“Everything you see exists together in a delicate balance. While others search for what they can take, a true king searches for what he can give.”
The Lion King is the newest Disney remake, and takes the beloved animation and turns it into what Disney calls “live-action.” Although that definition remains to be seen, The Lion King adheres to the original story of Simba, a young lion cub, who longs to become the king of Pride Rock. But after a horrific incident involving Simba’s father, Mufasa, Simba leaves his home, only to be called back in an effort to take his rightful place as king. It’s a mixed bag of people who actually wanted this movie to be remade into a more sophisticated looking film. But at the end of the day, what did Disney ultimately achieve by remaking this film, other than a huge profit?
If in 20 years nobody acknowledges this remake, let us at least give credit to the people who were behind the technical achievements of this film. The look of each and every one of the animals is absolutely amazing. You can’t deny that the film is aesthetically pleasing. However, it’s like a handsome guy that knows he’s handsome and wants to keep showing you pictures of himself. The life-like environment at the center of this film begins to take its toll as they throw the CGI animals at you every moment they can. That accounts for an overbearing amount of filler scenes, which have no purpose than for a film to toot its own horn. But more importantly, had this been any other film, these technical achievements would have won me over hands down. However, that wasn’t the case here. With a film like The Lion King, the story heavily relies on the emotions that each of the characters exemplifies. That’s where this movie went wrong. Because this newest remake wanted to take the animals and make them into something so lifelike, it strips away at the heart and soul behind each of these characters’ personalities. For instance, during a death of a character, one would think it would be a heartbreaking moment for the viewer, no matter how many times they saw that scene in the original animation. But watching it play out onscreen, I couldn’t help but snicker as the character’s fate befell them. Not only did this scene not tug at the heart strings, but it was taken shot for shot from the original.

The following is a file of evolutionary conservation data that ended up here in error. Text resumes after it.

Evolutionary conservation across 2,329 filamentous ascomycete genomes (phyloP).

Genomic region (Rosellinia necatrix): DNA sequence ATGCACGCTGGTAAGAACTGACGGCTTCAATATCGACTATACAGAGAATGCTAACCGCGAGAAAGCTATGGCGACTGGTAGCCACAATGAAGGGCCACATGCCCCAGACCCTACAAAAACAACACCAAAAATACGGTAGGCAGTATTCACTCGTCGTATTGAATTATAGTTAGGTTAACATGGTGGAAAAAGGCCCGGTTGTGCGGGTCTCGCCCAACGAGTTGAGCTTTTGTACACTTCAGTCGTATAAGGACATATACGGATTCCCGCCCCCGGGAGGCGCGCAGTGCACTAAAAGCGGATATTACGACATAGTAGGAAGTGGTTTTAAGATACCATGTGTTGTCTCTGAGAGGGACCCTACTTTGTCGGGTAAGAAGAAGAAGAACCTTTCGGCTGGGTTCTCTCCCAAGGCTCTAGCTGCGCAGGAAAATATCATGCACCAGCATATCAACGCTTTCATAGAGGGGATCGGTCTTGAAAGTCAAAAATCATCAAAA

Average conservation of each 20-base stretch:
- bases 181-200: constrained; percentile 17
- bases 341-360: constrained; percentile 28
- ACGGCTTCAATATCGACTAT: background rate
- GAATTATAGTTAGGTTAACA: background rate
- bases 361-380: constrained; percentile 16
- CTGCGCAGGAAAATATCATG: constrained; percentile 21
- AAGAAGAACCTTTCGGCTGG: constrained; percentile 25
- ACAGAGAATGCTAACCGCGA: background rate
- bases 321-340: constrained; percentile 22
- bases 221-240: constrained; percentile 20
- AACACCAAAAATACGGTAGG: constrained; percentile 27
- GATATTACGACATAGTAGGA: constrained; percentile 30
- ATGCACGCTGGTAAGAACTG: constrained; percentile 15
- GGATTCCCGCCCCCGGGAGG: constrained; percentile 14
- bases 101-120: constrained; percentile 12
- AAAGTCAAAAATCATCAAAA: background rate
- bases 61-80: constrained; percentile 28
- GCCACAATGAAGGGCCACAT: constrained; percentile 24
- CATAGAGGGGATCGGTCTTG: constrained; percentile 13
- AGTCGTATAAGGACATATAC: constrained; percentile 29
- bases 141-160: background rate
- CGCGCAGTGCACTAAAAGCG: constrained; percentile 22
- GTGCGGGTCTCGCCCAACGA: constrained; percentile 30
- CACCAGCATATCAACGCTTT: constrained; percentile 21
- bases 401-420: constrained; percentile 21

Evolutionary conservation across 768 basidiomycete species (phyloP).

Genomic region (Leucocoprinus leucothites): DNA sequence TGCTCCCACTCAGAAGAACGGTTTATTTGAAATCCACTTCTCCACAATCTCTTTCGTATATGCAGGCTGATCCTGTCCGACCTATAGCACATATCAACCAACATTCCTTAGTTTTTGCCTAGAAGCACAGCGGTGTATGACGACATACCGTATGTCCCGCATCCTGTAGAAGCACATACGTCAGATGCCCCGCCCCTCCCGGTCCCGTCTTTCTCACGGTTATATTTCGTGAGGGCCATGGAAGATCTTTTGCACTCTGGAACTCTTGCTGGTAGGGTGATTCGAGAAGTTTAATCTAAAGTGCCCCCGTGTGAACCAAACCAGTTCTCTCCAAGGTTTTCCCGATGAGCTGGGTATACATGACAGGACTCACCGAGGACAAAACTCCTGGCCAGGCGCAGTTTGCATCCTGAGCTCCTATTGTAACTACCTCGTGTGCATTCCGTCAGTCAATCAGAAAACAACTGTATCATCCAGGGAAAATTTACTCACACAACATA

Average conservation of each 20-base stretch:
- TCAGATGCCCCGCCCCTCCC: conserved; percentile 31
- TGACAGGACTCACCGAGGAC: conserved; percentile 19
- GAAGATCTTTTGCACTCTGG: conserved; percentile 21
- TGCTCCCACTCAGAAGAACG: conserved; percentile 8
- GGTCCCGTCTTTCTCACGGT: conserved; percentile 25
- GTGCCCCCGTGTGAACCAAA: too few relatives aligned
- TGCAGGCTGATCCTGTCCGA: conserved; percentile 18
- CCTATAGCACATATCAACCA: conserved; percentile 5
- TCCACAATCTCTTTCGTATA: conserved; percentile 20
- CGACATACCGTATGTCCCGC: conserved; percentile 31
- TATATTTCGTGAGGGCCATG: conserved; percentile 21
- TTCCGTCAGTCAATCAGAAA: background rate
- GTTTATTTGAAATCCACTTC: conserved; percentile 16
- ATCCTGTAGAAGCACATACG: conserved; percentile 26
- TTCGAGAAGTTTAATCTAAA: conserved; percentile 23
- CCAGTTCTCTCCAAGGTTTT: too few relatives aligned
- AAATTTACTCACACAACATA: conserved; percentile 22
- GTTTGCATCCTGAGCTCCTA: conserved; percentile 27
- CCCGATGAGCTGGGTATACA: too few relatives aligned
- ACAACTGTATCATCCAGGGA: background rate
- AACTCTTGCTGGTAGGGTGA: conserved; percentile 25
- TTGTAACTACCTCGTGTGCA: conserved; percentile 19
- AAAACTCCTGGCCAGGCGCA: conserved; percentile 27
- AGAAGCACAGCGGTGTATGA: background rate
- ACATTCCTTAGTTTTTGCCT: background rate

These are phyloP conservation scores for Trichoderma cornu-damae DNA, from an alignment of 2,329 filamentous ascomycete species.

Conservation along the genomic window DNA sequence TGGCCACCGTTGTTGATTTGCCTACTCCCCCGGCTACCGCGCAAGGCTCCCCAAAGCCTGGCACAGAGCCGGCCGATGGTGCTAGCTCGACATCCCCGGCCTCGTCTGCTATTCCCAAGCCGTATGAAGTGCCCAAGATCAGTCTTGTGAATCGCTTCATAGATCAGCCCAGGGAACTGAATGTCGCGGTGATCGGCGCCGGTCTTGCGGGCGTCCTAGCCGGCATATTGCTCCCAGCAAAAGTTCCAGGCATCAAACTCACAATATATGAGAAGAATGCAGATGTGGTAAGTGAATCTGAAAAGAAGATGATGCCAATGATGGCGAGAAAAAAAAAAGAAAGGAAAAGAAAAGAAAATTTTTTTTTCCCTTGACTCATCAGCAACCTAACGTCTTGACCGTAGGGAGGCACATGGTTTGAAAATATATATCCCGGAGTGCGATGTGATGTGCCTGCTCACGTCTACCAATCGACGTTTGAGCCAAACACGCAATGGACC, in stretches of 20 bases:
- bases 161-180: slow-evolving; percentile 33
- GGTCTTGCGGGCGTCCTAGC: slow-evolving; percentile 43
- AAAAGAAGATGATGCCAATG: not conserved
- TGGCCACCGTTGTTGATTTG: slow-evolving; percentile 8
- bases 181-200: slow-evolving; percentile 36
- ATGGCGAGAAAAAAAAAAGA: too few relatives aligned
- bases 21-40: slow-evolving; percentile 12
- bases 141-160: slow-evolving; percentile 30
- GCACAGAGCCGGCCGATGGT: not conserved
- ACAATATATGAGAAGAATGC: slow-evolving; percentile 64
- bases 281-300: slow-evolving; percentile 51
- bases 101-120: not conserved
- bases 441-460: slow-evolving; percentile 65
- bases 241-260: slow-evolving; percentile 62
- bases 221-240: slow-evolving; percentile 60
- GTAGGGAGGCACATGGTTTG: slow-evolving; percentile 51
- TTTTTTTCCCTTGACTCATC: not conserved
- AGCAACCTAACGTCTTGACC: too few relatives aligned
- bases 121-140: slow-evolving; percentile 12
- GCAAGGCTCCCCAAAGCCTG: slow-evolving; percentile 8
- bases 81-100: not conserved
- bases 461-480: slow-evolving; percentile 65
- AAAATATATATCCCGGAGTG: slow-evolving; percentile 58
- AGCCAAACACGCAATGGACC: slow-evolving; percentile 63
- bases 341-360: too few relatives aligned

Now I had heard that this film was a bit “copy and paste,” but I thought, how bad could it be. No… it’s almost literally a shot for shot remake. It’s appalling, and rather disrespectful to the viewer, at how little effort was put into this remake. There’s nothing that I can truly say that is positive for this film. I will say this, not everything was terrible about this film. But beyond some of the decent voice acting, it’s hard to overlook all the bad and appreciate the good. Basically, Disney’s love for remakes needs to slow down, or at least put some consideration into what classic animations warrant a needed live-action. For instance, next year’s Mulan looks good from the trailers. And although I might regret saying that once I see it, that film would do great with a live-action remake. But just because you have the ability to remake these animated classics, doesn’t mean that you should.
I found a lot wrong with the Aladdin remake, but after seeing The Lion King, I believe that Aladdin wasn’t anywhere near as bad. I don’t know what I expected from this Lion King remake. To be honest, I just wanted it to be good, like I’m sure so many of you did, too. But as I watched in the theater, I couldn’t help looking at my watch wondering how much longer this movie would be. We need to learn to just leave the good things be. The Lion King was boring and remained a hollow shell of what the original was. It’s clear that Disney has taken classic film after classic film and remade or rebooted them just so they can line their pockets with a lovely profit. But once the profit becomes stale, and only then, will Disney cease to stop flushing out these films in rapid misfire.
The Lion King
Directed by: Jon Favreau
Starring: Donald Glover, Beyoncé, Seth Rogan, Chiwetel Ejiofor, John Oliver, and James Earl Jones